With the heavy rain we are expecting in the next few days, you’ll have a good chance to observe how water is interacting with the exterior of your home. The trick is to remember when you are both home and it is light outside. I find a location-based reminder on my phone to work well!
One of my favorite home inspectors refers to paint as the most important water proofing substance that comes in a wide variety of colors! While many of us think of paint as something decorative, in reality is serves an incredibly important purpose – keeping the (most likely wood or stucco) exterior of your home from getting wet. The old saying “A stitch in time saves nine” is a concise summary of the value of keeping your home’s exterior paint in water-tight condition.
Caulk works hand in hand with the above-mentioned paint at keeping your home’s exterior sealed from water. It’s particularly handy for crevices, corners, and other areas prone to small gaps. There are a wide variety of caulks available, so consult with your favorite local handy-person for advice on which caulk is best for your particular building type.
Walk around your property with your eyes on the foundation. If, like most homes in San Francisco, your home is not fully detached then depending on when your home was built you may be able to observe your foundation from both the interior and exterior at the front and rear of your property, as well as along the sides from the interior. Obviously, where walls are finished it is impractical to open them, in which case keep your eyes peeled for any stains or soft spots along the walls. For exposed foundation, look for cracks and holes. Larger cracks or holes probably warrant further inspection and repair to keep water away from the interior of your building.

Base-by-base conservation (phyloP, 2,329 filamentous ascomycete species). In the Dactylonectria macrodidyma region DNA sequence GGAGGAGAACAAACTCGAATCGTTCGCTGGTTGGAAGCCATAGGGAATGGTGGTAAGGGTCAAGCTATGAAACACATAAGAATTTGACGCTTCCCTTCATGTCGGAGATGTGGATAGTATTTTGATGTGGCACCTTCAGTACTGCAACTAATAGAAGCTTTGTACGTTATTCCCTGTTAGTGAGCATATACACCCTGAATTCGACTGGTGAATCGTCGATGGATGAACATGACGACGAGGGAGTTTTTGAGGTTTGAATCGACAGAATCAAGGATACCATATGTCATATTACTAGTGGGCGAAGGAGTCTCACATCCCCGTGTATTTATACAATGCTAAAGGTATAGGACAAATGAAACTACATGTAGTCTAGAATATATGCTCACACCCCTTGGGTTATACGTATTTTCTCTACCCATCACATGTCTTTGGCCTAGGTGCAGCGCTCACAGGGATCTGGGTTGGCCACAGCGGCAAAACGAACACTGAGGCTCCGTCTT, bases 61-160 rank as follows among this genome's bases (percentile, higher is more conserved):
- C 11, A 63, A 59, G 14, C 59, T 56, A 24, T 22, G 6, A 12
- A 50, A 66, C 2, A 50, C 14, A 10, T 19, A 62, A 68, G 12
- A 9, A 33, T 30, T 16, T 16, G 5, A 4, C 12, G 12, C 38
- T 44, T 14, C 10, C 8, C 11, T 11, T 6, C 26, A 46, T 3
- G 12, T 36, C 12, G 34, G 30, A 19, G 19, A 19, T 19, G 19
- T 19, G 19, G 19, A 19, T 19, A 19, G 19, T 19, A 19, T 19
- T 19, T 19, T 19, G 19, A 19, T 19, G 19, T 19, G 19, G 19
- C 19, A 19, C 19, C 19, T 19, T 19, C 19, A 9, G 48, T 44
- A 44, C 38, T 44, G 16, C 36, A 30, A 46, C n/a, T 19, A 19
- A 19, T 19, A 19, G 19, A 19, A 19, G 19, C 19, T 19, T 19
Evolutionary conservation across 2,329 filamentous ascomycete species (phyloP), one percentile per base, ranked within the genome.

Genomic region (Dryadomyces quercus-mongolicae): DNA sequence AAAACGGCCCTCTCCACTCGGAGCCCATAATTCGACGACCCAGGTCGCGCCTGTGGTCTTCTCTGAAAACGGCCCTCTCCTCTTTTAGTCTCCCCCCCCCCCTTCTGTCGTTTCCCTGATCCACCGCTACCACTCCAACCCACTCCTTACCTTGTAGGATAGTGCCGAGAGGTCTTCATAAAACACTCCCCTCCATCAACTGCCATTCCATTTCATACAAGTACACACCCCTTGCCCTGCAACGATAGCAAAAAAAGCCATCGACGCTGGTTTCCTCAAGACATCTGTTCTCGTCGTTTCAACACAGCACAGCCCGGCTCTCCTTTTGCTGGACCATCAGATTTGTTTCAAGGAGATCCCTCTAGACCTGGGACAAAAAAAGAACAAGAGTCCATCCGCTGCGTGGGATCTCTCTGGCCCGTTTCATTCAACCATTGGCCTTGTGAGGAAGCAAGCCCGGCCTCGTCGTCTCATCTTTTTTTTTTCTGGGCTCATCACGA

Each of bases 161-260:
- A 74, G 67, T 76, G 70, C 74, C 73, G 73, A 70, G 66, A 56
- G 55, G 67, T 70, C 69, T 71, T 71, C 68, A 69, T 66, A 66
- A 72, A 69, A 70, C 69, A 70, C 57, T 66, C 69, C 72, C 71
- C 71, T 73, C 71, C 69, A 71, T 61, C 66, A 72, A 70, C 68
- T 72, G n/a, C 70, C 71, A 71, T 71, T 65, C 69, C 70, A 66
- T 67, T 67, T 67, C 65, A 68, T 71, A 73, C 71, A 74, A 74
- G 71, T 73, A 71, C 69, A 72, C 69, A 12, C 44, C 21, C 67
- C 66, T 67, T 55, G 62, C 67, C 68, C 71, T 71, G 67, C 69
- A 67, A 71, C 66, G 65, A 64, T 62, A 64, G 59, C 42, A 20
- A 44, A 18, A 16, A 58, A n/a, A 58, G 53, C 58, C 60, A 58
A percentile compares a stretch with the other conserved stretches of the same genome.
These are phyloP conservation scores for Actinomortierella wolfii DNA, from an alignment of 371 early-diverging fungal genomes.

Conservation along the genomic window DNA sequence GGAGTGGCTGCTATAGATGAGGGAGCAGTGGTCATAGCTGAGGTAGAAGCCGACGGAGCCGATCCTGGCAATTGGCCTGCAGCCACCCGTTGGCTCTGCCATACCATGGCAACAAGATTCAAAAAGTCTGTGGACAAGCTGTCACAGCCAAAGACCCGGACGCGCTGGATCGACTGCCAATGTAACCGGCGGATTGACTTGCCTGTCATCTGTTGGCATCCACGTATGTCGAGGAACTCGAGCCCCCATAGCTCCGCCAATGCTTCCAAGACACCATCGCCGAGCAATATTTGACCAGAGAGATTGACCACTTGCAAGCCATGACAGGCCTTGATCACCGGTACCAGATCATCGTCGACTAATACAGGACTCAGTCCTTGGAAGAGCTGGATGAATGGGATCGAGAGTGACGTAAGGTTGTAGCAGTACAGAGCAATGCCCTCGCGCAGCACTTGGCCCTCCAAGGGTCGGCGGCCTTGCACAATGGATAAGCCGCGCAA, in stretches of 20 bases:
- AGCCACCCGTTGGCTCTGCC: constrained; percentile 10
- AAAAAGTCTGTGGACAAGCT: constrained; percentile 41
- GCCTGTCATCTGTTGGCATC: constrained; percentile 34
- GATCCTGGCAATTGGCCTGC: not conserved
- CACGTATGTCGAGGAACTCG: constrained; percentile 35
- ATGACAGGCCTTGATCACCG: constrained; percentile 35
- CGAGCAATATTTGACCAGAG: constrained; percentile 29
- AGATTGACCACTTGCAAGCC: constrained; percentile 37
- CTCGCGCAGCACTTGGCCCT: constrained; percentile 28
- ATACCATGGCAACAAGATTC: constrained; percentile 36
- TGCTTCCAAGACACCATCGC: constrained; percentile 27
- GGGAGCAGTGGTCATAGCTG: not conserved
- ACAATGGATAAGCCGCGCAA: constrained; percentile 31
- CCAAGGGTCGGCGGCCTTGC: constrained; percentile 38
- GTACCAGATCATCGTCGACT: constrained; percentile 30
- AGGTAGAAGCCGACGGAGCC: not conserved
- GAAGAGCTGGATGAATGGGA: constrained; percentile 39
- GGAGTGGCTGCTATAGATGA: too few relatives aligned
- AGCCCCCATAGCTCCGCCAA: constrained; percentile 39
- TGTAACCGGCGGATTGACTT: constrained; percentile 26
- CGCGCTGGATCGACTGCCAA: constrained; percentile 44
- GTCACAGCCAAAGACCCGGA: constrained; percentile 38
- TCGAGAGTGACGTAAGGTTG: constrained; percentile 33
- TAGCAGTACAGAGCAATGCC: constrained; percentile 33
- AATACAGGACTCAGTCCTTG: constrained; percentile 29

Leaves and blowing debris can easily clog the gutters if your home has them. If you aren’t comfortable checking them yourselves, there are plenty of professionals for hire that will do it for you. Almost every San Francisco home has some type of drain and/or drain pipe and dirt and plastic bits that often accumulate over the dry season will build up and can block the drains. Sweep or hose them out. Then take a few moments to look at any drain pipes, making sure that they are connected in a flowing manner and that water will flow as intended and not become blocked, obstructed, or otherwise doing something that might allow rain water to backup in to your home.
If your roof is accessible, give it a visual inspection for any missing or worn-out roofing materials, as well as any low areas that will create opportunities for pooling on a flat San Francisco roof. The job of a good roof is to keep water out and redirect water away and off of the building. If your home has an accessible attic, check for signs of water penetration under the roof after it rains.
What are your favorite tips for keeping your SF home warm and dry?